Deborah Ross: You too can adopt French-style parenting – just say 'Non!'

If you ask me... I'm falling behind on the My Child Must Be Ahead Of All Other Children Act of 1981

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If you ask me, I would like to draw your attention to the success of a book called French Children Don't Throw Food, by Pamela Druckerman, which posits that French children are much better behaved and generally happier because their parents take a significantly more relaxed attitude and don't over-analyse or over-fuss. Are you a French-style parent? Ask yourself the following questions and if you answer each with a resounding "Non!", I'm thinking maybe you are:

Have I ever played any of those Baby Einstein DVDs to my baby, as recommended from three months even though, at this sort of age, babies cannot focus properly, let alone sit up, and would say if they could: "From where I was lying, it was just fuzzy rubbish"?

Do I see danger everywhere and lethal bacilli on every surface, and am I always producing anti-bacterial gels from my handbag because, what, a bit of soap every now and then isn't good enough for me, all of a sudden?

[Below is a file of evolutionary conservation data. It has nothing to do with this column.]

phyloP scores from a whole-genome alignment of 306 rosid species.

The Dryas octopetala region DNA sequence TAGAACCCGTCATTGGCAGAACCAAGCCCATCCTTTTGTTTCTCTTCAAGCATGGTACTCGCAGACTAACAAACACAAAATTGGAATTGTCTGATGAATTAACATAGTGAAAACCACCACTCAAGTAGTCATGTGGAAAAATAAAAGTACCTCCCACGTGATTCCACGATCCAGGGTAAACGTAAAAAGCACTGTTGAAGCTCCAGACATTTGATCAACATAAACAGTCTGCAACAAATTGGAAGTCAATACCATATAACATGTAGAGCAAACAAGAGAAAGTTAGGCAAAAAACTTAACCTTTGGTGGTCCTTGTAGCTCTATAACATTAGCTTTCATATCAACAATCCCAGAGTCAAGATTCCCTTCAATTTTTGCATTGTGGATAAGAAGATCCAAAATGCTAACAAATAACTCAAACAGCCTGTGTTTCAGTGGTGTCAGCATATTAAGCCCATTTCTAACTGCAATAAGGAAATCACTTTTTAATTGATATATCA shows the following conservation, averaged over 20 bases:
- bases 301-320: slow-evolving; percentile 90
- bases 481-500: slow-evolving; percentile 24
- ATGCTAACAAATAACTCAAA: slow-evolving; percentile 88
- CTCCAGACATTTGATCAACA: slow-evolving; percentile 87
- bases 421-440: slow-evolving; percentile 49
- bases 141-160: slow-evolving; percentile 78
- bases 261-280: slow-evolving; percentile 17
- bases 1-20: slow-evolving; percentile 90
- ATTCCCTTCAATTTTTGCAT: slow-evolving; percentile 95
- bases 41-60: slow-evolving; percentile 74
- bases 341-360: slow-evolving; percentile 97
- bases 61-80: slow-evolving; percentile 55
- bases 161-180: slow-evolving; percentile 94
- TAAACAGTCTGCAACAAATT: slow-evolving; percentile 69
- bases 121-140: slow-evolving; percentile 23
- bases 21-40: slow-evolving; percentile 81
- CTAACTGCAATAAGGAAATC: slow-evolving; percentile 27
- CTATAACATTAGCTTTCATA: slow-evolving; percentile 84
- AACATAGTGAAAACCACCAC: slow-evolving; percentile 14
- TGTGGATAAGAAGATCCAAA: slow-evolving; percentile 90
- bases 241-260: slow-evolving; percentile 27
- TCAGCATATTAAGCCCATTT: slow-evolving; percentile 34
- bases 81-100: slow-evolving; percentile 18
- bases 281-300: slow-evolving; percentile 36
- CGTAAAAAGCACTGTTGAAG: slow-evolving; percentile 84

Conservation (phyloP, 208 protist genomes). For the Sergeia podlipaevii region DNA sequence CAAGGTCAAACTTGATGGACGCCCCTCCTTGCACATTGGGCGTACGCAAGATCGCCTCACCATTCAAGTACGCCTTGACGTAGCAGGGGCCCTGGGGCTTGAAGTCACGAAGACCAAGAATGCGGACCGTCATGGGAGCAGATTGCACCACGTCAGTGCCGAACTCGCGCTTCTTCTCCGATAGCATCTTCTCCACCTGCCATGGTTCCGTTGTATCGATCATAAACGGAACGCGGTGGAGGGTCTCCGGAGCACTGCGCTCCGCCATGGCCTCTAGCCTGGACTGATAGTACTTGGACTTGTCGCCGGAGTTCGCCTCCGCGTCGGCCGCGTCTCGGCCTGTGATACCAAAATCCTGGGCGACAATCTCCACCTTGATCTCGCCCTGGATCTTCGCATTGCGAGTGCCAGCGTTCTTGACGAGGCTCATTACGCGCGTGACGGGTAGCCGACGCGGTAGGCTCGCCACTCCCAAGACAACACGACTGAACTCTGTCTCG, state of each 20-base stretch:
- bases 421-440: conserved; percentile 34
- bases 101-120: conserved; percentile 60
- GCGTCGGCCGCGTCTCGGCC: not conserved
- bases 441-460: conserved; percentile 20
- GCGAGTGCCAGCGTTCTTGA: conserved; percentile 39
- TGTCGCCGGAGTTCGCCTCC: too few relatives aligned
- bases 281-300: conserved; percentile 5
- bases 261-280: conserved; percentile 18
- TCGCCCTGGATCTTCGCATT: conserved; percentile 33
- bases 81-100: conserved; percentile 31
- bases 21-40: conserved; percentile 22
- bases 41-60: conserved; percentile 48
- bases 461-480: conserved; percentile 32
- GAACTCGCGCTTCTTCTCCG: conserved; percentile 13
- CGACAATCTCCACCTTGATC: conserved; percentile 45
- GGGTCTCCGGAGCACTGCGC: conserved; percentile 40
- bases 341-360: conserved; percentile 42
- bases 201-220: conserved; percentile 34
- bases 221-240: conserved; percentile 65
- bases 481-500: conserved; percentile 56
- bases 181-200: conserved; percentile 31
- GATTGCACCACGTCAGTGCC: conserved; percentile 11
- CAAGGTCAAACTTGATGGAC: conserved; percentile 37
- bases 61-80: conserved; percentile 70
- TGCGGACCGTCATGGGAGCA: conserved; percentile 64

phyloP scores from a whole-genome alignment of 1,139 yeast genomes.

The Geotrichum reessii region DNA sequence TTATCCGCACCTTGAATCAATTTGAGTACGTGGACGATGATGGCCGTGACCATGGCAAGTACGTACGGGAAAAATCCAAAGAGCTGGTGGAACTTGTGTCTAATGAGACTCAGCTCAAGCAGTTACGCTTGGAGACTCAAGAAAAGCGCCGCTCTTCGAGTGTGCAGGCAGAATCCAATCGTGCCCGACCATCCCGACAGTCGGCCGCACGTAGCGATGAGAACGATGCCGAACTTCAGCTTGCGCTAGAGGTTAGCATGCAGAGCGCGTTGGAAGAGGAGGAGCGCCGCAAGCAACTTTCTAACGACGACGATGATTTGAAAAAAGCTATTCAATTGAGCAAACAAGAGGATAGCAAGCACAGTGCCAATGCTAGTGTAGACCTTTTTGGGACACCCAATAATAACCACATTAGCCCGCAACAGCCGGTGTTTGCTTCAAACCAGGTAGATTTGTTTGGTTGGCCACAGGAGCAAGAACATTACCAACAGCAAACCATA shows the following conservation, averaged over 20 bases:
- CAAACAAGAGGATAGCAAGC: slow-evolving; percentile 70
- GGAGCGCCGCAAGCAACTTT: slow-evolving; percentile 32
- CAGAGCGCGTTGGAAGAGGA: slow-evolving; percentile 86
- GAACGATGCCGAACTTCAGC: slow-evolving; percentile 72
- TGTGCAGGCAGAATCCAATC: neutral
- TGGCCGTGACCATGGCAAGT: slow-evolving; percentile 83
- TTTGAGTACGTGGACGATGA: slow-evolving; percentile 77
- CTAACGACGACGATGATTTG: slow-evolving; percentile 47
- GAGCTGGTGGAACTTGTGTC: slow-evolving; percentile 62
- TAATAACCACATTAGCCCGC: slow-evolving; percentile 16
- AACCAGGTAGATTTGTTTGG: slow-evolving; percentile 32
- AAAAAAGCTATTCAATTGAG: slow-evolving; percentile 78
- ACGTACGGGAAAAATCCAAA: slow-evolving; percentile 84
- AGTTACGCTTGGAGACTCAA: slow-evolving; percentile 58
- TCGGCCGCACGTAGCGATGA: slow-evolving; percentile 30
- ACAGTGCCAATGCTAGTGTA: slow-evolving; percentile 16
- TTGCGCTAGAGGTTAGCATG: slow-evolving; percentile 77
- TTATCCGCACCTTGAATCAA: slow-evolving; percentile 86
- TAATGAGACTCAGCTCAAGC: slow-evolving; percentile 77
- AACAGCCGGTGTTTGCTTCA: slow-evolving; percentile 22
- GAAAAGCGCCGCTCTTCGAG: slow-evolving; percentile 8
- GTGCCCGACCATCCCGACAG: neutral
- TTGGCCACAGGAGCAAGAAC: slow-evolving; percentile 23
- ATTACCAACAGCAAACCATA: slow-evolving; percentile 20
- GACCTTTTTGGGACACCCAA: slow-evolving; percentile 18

As a subsidiary to the above, would I rather be dead than retrieve a dummy from the floor, blow on it, and put it back in baby's mouth even though "Blowing On It" is recognised as an excellent method of sterilisation, whatever the science may say?

Do I fear that unless I comply with the My Child Must Be Ahead Of All Other Children Act (1981) and over-see a strenuous timetable of extra-curricular activities, my child will still be finger-painting well into his or her teens?

Do I forbid my teens from going "out" to do "nothing" with "people" – What people? "Just people" – and further forbid myself from saying: "Why don't you go out with some unjust people for a change? How about Kim Jong-un?"

When nearby families move expensively to "better areas" for the "better schools", do I consider this an absolute torment even though I can now steal their door furniture, bins, and even parking space?

Do I marvel at every doodle and hang it on the fridge even though it's rubbish and even though I am actually minded to say: "I think you did your best work when you were two, darling?"

Have I ever wheeled my child out in front of other people to show he or she can sing/dance/recite poetry/ play violin or steadfastly refuse to eat a crisp, because it has dropped on the floor?

Have I put this quiz aside for later because I have homework to supervise and must pass off the hamster's death as "a mini spa break at Champneys"?

And, lastly: Have I ever received a dough ball to the head in Pizza Express, and not wished I'd moved to Paris years ago?

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